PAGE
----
From left, Robert J. Kohlhepp; Chester C. Pryor II, M.D.; 
 Judith B. VanGinkel, Ph.D.; and
John F. Steele Sr. are
to receive region’s preeminent honor at Cincinnati USA Regional Chamber’ Annual Dinner. Photo Photos by Mark Bowen Media/Cincinnati USA Regional Chamber

From left, Robert J. Kohlhepp; Chester C. Pryor II, M.D.; 
 Judith B. VanGinkel, Ph.D.; and
John F. Steele Sr. are
to receive region’s preeminent honor at Cincinnati USA Regional Chamber’ Annual Dinner. Photo Photos by Mark Bowen Media/Cincinnati USA Regional Chamber

The Cincinnati USA Regional Chamber announced the 2018 class of Great Living Cincinnatians. The honorees are Robert J. Kohlhepp; Chester C. Pryor II, M.D.; 
John F. Steele, Sr., and Judith B. VanGinkel, Ph.D.

“Since 1967, the Cincinnati Chamber has been honoring greater Cincinnati leaders who dreamed and made lasting impact for our community,” said Jill P. Meyer, president and CEO of the Cincinnati USA Regional Chamber. We’re proud to welcome Mr. Kohlhepp, Dr. Pryor, Mr. Steele and Dr. VanGinkel to this prestigious group.

The 2018 Great Living Cincinnatians join 151 previous awardees chosen for this preeminent honor by the Chamber’s Senior Council. Honorees are recognized for service to the community; business and civic attainment on a local, state, national or international level; leadership; awareness of the needs of others; and distinctive accomplishments that have brought favorable attention to their community, institution or organization.

The 2018 honorees will be installed as Great Living Cincinnatians at the 2018 Cincinnati Chamber Annual Dinner at the Duke Energy Center Grand Ballroom, Thursday, February 22. Table and individual reservations available now via or phone 513.579.3111.

Honorees profiles follow:

Robert J. Kohlhepp.

Kohlhepp already resides in the Xavier University Hall of Fame for his work to create the Sr. Rose Fleming endowment for Student-Athlete Academic Advising. The endowment is named in honor of Fleming, who for nearly three decades has served as the academic advisor for Xavier student-athletes and has guided Xavier to national recognition and success in student-athlete graduation.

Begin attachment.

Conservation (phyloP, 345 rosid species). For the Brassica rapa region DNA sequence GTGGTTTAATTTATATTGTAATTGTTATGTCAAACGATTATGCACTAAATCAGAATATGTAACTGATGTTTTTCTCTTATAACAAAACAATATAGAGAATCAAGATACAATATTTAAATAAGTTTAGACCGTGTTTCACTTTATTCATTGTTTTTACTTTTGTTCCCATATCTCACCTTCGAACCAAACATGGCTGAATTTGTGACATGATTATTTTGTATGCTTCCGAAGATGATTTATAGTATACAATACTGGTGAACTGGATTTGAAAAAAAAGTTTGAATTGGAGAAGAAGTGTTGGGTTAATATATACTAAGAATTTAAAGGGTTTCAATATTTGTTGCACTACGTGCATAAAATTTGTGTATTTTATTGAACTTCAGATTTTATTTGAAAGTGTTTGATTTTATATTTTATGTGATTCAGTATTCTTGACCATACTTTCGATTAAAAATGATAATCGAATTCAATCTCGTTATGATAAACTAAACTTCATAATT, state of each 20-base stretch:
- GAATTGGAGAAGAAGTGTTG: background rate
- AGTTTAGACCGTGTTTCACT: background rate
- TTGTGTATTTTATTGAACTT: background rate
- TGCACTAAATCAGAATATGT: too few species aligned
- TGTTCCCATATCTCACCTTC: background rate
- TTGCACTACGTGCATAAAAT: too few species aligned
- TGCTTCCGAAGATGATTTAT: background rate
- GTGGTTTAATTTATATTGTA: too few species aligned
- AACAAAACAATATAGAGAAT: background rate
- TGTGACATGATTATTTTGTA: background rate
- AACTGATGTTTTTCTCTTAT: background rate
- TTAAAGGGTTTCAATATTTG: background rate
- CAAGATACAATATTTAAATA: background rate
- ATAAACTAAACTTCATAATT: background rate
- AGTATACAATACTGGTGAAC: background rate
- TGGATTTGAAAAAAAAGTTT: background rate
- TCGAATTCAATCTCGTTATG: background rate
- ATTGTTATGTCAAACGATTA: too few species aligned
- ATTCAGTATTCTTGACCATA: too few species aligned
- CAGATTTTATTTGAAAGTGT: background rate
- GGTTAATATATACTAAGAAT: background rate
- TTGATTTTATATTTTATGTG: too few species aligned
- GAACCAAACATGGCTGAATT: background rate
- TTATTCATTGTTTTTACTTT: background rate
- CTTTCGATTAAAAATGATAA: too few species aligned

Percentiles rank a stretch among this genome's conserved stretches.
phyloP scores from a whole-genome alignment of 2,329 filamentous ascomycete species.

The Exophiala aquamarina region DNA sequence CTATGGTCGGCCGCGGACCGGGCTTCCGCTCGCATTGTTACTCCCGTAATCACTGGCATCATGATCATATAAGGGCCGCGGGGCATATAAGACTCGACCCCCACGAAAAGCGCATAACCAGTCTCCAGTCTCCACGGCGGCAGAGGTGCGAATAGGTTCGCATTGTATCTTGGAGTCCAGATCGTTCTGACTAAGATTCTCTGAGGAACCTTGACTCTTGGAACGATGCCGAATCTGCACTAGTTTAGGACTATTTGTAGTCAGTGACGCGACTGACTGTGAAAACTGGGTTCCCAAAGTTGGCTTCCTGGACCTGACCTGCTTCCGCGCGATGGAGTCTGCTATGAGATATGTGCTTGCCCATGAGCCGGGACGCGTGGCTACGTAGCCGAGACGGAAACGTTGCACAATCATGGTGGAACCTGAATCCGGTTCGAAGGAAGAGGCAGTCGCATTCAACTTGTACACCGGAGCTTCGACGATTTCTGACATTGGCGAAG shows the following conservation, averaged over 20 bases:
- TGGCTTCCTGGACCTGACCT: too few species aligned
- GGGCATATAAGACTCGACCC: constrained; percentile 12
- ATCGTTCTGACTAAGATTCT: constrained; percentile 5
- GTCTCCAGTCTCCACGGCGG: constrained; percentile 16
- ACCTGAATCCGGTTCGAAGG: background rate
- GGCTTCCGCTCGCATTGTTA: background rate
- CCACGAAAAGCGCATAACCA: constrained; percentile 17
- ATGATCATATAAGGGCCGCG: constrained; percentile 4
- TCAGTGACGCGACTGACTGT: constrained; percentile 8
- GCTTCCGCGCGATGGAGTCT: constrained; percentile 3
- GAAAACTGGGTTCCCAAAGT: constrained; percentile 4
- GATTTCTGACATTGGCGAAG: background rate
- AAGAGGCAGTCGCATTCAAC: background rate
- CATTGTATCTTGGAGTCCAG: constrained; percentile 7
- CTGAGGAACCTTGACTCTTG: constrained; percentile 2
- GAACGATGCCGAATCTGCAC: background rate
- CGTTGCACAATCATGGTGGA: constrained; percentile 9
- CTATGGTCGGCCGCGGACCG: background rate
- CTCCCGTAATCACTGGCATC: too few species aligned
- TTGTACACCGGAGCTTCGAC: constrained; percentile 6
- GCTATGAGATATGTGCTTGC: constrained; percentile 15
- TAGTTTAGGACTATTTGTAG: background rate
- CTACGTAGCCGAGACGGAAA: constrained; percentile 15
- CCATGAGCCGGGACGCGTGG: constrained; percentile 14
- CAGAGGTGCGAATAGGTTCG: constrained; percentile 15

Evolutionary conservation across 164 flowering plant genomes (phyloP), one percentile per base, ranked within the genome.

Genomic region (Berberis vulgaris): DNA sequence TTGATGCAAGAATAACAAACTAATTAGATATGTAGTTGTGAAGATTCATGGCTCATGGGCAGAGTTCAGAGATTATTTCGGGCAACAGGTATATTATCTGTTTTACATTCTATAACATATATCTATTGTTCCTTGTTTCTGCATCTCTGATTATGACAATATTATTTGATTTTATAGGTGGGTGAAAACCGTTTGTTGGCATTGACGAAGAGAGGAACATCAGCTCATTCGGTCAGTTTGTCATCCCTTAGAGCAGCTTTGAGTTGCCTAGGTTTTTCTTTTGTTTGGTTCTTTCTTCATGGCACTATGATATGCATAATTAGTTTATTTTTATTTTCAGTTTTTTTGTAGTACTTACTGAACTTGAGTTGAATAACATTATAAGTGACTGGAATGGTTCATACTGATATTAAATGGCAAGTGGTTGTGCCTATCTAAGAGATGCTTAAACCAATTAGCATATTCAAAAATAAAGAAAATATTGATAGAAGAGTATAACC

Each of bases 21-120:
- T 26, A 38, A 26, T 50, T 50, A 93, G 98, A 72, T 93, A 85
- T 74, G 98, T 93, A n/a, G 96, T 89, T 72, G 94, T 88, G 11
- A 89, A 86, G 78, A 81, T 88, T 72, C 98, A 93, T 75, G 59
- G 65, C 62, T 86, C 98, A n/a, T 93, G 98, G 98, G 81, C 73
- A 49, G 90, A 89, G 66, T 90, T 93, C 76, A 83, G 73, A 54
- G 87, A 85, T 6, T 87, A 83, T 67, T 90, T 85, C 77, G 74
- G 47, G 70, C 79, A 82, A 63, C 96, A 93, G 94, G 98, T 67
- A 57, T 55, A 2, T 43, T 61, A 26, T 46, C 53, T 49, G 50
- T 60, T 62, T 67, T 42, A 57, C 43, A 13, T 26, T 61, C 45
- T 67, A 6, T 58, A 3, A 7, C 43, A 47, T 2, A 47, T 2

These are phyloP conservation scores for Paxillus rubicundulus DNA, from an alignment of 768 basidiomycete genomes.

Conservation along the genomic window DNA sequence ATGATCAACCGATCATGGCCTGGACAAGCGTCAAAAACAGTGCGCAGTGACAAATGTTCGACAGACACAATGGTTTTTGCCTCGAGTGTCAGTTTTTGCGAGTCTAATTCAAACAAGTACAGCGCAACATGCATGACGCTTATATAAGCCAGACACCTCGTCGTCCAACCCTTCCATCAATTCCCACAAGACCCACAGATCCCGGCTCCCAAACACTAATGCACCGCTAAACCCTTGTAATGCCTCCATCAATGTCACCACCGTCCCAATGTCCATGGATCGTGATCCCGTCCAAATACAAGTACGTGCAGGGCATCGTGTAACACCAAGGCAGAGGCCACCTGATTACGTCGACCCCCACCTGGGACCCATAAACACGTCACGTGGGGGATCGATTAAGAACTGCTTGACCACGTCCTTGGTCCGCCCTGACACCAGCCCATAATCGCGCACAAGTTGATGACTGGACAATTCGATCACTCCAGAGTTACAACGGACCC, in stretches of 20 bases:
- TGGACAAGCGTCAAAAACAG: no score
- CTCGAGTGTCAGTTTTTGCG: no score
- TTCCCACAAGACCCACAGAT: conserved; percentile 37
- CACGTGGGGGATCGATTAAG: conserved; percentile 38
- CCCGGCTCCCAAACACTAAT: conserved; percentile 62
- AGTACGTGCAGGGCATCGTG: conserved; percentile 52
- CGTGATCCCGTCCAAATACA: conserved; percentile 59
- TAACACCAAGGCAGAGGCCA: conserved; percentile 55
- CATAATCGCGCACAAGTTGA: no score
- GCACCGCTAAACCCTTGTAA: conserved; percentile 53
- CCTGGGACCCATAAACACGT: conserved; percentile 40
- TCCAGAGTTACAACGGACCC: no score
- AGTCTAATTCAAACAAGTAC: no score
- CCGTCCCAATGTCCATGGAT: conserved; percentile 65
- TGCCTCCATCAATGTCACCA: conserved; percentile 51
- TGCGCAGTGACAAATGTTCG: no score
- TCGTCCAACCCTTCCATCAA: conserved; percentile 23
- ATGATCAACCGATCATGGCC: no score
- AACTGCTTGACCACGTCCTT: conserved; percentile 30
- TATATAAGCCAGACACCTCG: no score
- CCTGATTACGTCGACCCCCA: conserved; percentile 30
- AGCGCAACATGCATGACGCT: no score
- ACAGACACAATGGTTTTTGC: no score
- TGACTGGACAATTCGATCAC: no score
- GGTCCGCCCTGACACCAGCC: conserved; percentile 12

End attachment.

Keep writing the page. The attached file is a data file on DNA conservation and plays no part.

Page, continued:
He is a Xavier alumnus and former longtime Cintas executive. He first joined Cintas as controller in 1967. In 1979, he was appointed executive vice president and in 1984, became president and chief operating officer. In 1995, he became chief executive officer, the position he held until becoming vice chairman in 2003. He became Chairman of the Board in 2009, a position he held until his retirement in 2016.

As Mr. Kohlhepp served Cintas, he was also serving Xavier University, including nearly 30 years on Xavier’s board of trustees. He chaired the University board from 2009 to 2014 and continues to chair the Xavier Athletics Leadership Advisory Committee. Kohlhepp’s many contributions to Xavier include the effort to construct Cintas Center as well as championing Xavier’s move to the Big East Conference.

In addition to Xavier, Kohlhepp’s board service includes Cincinnati Association for the Blind, United Way of Greater Cincinnati; Parker Hannifin Corporation, Eagle Hospitality Properties Trust and Mead Paper.

Chester C. Pryor II, M.D.

Chester C. Pryor II, M.D. was born in Cincinnati on Sixth Street hill, January 2, 1930, to Marie and Percy G. Pryor. He was raised Christian in Allen Temple A.M.E. Church and joined Allen Temple Church at 12 years of age. Being raised in the Church included being an altar boy, Sunday School pianist, Junior and Senior Usher and a steward for 47 years (now Steward Emeritus). Dr. Pryor’s public communication skills were largely developed in Church Easter and Christmas programs.